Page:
Rare Snowy Owl Hit by Bus in Nation’s Capital

A snowy owl that took up roost in the nation’s capital last week was hit by a Washington, D.C., bus Thursday morning.

The Smithsonian National Zoo took in the owl after it was found by D.C. police, the zoo announced in a release. It was treated and is expected to survive.

snowy owl
A female snowy owl rests on a ledge of a building in Washington, Friday, Jan. 24, 2014. The snowy owl, which breeds in the Arctic tundra, attracted passersby snapping pictures and watching its rare presence in the usually warmer urban area. (AP/Manuel Balce Ceneta)

Upon its arrival to the zoo, the owl was reported to be alert but subdued. It didn’t have any outward physical injuries, but the zoo’s statement noted blood on the bird. The blood was suspected to have come from the bird’s mouth, indicating it experienced a head injury.

snowy owl
Image source: Jen Zoon, Smithsonian National Zoo via Flickr
snowy owl
Image source: Jen Zoon, Smithsonian National Zoo via Flickr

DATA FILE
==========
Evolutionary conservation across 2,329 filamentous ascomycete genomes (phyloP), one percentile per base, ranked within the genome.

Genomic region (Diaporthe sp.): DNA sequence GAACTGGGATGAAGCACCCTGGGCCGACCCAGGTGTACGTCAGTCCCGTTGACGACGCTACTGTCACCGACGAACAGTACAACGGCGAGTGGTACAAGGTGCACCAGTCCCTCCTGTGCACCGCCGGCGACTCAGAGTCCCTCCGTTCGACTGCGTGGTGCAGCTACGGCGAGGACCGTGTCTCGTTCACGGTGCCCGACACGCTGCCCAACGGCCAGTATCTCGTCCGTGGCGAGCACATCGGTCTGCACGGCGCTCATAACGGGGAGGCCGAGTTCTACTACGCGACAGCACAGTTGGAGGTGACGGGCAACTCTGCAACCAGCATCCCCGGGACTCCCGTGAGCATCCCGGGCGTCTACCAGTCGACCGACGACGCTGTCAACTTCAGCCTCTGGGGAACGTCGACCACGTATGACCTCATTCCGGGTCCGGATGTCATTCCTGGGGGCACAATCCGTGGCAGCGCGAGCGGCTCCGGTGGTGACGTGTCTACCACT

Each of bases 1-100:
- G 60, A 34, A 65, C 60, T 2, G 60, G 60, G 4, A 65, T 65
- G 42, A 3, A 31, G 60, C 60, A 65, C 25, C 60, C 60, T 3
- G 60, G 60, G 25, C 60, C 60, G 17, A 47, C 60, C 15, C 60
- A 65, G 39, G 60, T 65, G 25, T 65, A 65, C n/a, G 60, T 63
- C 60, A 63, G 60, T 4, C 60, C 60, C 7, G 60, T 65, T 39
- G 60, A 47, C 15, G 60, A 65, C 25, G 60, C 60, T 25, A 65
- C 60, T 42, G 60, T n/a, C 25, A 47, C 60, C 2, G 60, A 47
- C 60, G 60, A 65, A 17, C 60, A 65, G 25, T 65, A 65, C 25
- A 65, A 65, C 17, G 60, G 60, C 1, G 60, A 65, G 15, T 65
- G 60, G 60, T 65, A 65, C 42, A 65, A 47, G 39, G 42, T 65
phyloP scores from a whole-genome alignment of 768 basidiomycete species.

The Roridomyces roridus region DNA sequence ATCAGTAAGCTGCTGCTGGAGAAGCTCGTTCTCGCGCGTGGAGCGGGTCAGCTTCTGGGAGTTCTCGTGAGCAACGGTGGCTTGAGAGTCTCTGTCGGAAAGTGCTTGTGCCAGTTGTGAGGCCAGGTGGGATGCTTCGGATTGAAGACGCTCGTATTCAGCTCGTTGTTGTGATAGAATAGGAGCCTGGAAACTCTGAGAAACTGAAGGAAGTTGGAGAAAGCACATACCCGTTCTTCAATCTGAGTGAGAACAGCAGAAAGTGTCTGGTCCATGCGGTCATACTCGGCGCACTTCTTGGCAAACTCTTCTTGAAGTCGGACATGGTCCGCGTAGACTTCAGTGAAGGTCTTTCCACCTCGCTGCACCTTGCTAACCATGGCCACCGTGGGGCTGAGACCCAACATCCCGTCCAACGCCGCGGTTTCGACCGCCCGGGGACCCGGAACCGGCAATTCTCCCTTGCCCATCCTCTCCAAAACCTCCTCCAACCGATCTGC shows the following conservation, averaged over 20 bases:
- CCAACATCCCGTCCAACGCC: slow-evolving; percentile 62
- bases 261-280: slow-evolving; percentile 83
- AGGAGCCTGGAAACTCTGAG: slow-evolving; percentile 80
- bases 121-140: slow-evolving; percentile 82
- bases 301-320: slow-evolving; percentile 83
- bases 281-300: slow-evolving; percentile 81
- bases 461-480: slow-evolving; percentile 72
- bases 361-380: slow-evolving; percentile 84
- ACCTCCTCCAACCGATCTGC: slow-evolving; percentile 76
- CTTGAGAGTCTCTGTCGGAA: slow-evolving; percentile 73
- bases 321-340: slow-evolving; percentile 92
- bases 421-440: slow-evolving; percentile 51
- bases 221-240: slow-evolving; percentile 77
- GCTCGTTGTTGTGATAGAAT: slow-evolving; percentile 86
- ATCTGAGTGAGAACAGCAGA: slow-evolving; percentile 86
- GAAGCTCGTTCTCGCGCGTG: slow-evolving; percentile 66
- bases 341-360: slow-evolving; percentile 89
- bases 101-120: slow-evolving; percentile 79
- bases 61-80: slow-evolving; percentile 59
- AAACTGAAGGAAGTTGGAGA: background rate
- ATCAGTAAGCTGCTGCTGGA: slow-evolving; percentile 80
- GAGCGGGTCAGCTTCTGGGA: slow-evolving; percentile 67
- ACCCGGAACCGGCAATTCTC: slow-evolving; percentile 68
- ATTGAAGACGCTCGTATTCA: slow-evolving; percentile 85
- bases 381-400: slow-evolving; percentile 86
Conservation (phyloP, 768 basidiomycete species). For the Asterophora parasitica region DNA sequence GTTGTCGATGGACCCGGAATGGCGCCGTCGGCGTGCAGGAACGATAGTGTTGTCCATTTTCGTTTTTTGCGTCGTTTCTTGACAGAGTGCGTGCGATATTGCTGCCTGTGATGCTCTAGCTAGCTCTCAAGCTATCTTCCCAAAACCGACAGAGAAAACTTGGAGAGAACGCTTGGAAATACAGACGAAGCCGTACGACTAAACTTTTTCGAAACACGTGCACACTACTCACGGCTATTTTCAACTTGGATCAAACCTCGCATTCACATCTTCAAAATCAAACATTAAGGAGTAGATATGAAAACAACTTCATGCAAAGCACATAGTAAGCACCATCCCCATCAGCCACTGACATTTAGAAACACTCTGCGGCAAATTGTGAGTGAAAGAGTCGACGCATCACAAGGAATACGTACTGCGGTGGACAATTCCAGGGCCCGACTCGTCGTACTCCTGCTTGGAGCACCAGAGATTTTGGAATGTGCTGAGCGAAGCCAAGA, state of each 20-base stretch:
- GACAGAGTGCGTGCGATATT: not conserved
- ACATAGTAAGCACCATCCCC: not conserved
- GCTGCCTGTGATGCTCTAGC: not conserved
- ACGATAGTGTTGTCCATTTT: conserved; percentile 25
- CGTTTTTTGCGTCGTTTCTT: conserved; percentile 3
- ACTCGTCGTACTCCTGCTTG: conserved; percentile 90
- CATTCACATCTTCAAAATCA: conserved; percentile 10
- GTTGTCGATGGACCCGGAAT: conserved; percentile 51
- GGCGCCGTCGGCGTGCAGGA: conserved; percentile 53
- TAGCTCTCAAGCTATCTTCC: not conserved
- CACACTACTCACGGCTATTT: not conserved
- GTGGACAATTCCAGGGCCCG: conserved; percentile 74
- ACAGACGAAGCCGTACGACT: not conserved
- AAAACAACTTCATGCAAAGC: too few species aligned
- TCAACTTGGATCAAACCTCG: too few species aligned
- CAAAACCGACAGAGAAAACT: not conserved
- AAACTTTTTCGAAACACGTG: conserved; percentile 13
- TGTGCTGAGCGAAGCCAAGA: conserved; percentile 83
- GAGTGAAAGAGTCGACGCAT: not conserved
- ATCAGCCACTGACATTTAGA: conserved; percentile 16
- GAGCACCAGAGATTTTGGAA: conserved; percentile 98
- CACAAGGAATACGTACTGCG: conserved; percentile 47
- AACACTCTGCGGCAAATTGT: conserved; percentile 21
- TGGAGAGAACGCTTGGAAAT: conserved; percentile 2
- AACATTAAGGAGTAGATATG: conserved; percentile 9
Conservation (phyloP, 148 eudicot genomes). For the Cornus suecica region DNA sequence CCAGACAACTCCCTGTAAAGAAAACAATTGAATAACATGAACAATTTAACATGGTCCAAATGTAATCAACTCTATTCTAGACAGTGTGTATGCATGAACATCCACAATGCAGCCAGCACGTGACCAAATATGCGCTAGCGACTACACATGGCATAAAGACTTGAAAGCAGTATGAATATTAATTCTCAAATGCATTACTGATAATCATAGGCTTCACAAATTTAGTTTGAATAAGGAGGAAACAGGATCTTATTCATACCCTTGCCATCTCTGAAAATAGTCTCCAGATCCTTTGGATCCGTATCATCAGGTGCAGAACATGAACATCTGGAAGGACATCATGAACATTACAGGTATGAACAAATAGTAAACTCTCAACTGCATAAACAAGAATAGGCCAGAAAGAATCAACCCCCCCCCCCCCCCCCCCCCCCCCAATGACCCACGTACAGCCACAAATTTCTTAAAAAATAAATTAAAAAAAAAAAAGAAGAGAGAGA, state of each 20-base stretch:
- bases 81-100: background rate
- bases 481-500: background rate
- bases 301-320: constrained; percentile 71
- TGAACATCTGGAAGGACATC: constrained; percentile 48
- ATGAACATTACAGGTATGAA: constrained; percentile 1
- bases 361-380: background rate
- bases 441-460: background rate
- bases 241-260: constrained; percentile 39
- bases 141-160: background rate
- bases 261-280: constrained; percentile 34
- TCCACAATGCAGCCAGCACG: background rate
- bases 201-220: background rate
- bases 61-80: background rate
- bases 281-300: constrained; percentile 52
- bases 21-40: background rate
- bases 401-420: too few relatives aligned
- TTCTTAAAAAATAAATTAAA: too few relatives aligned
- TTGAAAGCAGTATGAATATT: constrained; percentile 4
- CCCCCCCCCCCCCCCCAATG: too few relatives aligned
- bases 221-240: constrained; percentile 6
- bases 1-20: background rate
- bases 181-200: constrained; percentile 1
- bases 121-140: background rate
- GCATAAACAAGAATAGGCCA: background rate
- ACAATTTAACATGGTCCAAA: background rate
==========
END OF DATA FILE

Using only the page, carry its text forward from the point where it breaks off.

The owl was treated with fluids, pain medication and a drug similar to aspirin. It was later transferred to the District animal rescue City Wildlife, where it will be rehabilitated.

Take a look at the bird being examined by a zoo veterinarian in this video:

City Wildlife biologist Abby Hehmeyer said in a statement that the owl would have X-rays to ensure there are no internal injuries requiring treatment.

An expert told The Washington Post she feared such an accident would happen to the owl when she heard it was in the city:

When told of the incident, Ellen Paul, executive director of the Washington-based Ornithological Council, said, “Oh, my God, don’t tell me this!”

Envisioning a likely scenario for the owl’s injury, she said that “raptors will focus like a laser at whatever prey they’re going after” and ignore everything else.

They have superb forward vision but poor peripheral vision, she said. “I knew that bird was going to get hit.

“It’s got to be very accurate,” she added. “It’s going to swoop down and pick up an animal that may be moving. It has to be able to see and focus and lock on to the animal. And it’s not going to notice . . . what’s coming at it from the side.”

She also said the bird did not appear to be healthy, and she worried that if it was feeding on rats, it could be ingesting rodent poisons.

Snowy owls are more common in the northern United States and into Canada. It’s rare to see one as far south as Washington, D.C.